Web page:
Saweetie Want To Change What It Means To Be A Woman Rapper

HipHop News Posted on February 14, 2018 at 7:02am

Saweetie Want To Change What It Means To Be A Woman Rapper

DXCLUSIVE: The 24-year-old Bay Area rapper talks new Warner Bros. deal, and how you want to redefine what "high maintenance" means.

The blossoming of the Bay Area rapper Saweetie burst onto the scene last October with his "ice Cream Grl" video, which has already collected more than 10 million views. Now, the 24-years of age, is the celebration of their new recording contract with Warner Bros. and plans to re-define what High-Maintenance means with your next EP.

While Saweetie likes to have her hair and nails on point, she does not use the term "high maintenance" in its traditional form.

"From an outside perspective, yes, I like material things, but when I say "high maintenance" I think I'm high maintenance by all parties," Saweetie explains to HipHopDX. "For example, my relationships with people, my family and my friends are high maintenance. I am a person very traditional, so take care and educate the people around me. My body is high maintenance — I work, I as good. My soul is high maintenance — I am asking a lot.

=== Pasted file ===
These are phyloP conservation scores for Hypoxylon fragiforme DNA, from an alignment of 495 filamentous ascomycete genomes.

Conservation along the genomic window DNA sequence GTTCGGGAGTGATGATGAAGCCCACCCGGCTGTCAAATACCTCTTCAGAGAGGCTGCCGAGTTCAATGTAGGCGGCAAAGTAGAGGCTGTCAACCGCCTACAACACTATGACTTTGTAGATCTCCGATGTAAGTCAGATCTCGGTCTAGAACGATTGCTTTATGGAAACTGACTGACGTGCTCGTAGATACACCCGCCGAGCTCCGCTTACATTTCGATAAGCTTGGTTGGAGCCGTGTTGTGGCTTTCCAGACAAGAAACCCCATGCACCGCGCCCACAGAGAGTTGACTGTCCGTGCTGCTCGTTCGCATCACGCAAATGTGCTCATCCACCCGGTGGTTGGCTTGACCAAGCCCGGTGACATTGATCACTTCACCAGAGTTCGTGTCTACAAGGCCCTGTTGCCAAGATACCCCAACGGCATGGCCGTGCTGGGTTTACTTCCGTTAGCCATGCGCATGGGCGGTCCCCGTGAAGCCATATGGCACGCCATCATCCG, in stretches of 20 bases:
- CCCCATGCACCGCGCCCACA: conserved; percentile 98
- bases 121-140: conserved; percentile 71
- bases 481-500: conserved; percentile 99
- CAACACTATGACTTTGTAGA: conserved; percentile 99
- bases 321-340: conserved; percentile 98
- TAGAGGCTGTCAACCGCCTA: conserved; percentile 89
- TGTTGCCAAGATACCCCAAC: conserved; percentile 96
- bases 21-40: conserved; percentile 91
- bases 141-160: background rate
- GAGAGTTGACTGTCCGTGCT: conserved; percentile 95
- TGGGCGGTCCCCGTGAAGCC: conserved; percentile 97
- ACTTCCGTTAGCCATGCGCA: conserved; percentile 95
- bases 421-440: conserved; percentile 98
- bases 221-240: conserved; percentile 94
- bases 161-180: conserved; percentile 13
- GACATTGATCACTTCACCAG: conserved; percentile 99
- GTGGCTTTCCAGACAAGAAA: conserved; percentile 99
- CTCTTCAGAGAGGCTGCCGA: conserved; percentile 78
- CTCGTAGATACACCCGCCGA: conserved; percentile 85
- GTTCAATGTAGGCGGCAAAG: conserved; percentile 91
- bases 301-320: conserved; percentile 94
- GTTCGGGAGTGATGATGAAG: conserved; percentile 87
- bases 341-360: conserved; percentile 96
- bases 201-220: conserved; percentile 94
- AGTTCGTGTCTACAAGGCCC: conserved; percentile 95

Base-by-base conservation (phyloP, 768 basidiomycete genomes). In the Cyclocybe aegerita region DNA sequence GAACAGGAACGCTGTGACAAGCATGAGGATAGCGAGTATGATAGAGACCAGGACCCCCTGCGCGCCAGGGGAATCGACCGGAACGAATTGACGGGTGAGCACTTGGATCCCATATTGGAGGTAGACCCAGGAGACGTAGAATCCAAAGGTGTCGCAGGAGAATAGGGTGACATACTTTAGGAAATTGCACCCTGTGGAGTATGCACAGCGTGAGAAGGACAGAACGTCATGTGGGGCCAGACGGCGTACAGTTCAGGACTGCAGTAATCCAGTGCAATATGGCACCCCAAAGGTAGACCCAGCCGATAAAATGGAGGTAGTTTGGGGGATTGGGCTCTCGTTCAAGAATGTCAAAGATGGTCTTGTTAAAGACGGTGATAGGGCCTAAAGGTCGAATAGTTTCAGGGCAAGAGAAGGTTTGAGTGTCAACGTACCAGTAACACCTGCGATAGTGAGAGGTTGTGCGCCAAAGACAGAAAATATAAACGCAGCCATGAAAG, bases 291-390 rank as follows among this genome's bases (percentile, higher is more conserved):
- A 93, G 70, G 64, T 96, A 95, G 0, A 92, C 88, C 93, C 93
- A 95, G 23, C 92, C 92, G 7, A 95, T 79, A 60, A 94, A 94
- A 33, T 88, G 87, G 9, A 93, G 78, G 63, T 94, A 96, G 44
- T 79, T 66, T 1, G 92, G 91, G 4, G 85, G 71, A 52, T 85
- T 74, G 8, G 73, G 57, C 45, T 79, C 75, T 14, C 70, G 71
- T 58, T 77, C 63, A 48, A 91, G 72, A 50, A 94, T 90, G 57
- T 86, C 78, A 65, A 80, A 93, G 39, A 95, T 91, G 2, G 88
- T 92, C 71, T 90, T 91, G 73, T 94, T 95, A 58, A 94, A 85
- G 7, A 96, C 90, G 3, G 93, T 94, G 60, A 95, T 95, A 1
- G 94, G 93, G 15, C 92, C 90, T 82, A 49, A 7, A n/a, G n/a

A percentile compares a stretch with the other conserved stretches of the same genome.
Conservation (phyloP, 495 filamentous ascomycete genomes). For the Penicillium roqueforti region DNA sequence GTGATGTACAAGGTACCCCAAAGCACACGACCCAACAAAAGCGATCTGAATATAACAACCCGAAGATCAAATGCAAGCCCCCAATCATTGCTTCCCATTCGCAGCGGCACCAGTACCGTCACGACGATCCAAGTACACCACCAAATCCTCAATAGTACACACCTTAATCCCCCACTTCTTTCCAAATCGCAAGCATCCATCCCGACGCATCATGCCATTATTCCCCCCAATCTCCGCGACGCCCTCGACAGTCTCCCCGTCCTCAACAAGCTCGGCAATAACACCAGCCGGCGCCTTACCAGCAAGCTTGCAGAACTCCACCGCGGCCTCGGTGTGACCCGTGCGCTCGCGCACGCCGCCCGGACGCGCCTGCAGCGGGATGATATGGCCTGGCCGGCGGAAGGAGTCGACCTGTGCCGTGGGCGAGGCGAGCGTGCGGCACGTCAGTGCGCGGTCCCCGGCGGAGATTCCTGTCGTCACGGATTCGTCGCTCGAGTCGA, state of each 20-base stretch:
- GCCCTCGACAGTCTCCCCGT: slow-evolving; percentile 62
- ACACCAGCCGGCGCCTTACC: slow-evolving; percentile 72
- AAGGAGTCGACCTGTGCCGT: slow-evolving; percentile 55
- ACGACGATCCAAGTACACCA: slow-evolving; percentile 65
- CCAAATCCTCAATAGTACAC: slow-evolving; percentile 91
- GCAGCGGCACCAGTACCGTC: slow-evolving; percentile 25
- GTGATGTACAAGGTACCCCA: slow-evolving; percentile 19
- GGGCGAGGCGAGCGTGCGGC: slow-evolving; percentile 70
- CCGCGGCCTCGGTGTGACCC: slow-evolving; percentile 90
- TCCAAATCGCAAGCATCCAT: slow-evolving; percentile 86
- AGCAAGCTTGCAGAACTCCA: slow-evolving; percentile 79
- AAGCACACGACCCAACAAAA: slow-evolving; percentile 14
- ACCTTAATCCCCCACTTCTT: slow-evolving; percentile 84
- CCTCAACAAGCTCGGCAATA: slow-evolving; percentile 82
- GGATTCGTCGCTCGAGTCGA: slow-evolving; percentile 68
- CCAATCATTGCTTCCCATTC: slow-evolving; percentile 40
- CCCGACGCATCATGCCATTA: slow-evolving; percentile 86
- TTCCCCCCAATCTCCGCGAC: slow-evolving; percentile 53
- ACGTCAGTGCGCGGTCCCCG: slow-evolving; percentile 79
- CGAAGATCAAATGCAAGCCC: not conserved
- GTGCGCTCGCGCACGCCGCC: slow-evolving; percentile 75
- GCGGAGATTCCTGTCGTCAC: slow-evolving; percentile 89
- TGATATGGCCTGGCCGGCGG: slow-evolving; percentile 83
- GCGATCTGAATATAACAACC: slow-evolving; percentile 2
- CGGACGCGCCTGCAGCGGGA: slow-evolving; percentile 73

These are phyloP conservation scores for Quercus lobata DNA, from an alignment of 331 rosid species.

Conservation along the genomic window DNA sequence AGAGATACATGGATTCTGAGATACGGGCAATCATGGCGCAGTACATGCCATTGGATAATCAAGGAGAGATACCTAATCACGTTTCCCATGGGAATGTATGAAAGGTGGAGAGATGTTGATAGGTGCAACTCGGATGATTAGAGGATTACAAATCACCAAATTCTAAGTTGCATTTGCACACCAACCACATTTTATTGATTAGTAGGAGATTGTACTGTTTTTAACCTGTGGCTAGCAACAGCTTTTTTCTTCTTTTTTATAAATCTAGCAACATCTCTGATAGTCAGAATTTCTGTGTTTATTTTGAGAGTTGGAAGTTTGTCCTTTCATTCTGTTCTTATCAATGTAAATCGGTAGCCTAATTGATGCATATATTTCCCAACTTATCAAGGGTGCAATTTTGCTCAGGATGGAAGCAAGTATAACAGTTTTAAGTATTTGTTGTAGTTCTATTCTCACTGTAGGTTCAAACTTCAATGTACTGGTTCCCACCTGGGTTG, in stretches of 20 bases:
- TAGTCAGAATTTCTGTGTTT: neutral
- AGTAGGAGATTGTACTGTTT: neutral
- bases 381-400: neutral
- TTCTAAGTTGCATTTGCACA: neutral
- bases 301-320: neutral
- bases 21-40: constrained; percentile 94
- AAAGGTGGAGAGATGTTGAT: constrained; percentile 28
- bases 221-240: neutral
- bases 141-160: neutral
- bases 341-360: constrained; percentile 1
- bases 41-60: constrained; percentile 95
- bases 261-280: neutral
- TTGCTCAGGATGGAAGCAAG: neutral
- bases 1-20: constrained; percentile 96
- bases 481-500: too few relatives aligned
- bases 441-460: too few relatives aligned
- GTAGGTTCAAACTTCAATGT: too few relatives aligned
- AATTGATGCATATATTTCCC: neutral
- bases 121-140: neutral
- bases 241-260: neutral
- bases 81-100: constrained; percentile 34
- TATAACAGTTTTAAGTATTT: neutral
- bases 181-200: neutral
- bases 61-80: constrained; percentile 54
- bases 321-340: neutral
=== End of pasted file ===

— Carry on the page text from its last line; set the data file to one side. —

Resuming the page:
"I think that's what I'm going to do in the rap — to change the idea of what it means to be a woman rapper," she adds.

Saweetie, who graduated from the University of Southern California in the year 2016 with a bachelor's degree in communications, admits that the "Ice Grl video was "super girl." However, she says that she has always been more of a tomboy. Her latest video for "Focus" shows his rocking Nike Cortezes and jeans instead of the more revealing outfits she sported in "Ice Grl." While she doesn't mind getting attention for her appearance, she is not trying to become a sex symbol.

"I'm just being myself, so if that is something that the leaves of the organically and trademark of my image, so be it," she says. "But that is not what I'm looking for. I think that it is very important for any artist, not just a woman, to stay true to who you are and when the labels arrive. You think that being faithful to your brand is the most important."

Being a woman in the industry presents its challenges, but with their management behind her, Sawee

[via]


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